Conrad Marca-Relli, Untitled, 1960, collage and mixed media on canvas, 91 x 102 cm, Courtesy Archivio Marca-Relli, Parma
The 60-year career of American artist Conrad Marca-Relli plays out in London as the Ronchini Gallery heads into the final weeks of its exhibit “Conrad Marca-Relli: The Architecture of Action” (through November 24). The first solo show of his work in the UK, it is something special.
“Time has already dimmed the glow of much late-20th century art,” says curator Kenneth Baker. “Marca-Relli’s best efforts still look solid.”
Born in Boston, the artist was an essential figure in the New York School of Abstract Expressionism, along with contemporaries like Willem de Kooning, Franz Kline and Jackson Pollock. Specializing in collage, he used oil paint and other materials (plastic, aluminum, newsprint, fabric) to create periodically colorful, often sizable works that toggled between structural and abstract. The exhibition includes Death of Jackson Pollock, which memorialized the evening Marca-Relli identified Pollack’s body at the scene of the car crash that killed him. Macabre? Perhaps. But also exemplary of how personal Marca-Relli’s art tends to be.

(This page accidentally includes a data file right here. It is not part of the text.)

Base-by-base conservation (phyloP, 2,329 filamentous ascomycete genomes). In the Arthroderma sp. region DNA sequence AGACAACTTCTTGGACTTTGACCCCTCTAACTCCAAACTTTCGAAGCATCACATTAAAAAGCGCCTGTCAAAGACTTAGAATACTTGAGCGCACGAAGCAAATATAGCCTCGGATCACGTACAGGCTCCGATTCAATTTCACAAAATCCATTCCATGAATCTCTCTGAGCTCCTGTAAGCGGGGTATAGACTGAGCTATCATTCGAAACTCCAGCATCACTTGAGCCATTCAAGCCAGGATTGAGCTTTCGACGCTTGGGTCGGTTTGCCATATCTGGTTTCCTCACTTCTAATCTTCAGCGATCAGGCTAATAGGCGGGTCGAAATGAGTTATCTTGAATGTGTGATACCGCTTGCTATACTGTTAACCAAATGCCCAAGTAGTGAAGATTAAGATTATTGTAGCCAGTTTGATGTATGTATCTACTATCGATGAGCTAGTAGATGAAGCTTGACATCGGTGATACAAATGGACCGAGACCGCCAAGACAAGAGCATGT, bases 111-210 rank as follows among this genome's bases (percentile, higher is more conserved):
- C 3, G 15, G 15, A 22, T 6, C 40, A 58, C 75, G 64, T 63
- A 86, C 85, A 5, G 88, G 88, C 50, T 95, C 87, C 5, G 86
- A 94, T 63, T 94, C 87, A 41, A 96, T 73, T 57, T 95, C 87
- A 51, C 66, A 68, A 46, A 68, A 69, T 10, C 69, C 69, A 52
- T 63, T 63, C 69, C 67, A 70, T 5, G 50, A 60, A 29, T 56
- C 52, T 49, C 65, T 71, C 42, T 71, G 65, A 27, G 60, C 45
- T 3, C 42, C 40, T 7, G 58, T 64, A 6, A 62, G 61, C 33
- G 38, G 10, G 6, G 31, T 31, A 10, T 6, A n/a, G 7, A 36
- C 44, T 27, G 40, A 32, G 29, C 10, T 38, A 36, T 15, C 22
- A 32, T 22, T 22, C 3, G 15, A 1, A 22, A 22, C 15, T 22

“Collectors who own examples of [his] work—especially from the ’50s and early ’60s —tend to be passionately attached to it,” says Baker. “People who remember it mainly from seeing it in reproduction are often struck, as am I, by the assertiveness of the work’s physical presence and texture.” Through November 24; 22 Dering St.; 44-20/7629-9188; ronchinigallery.com.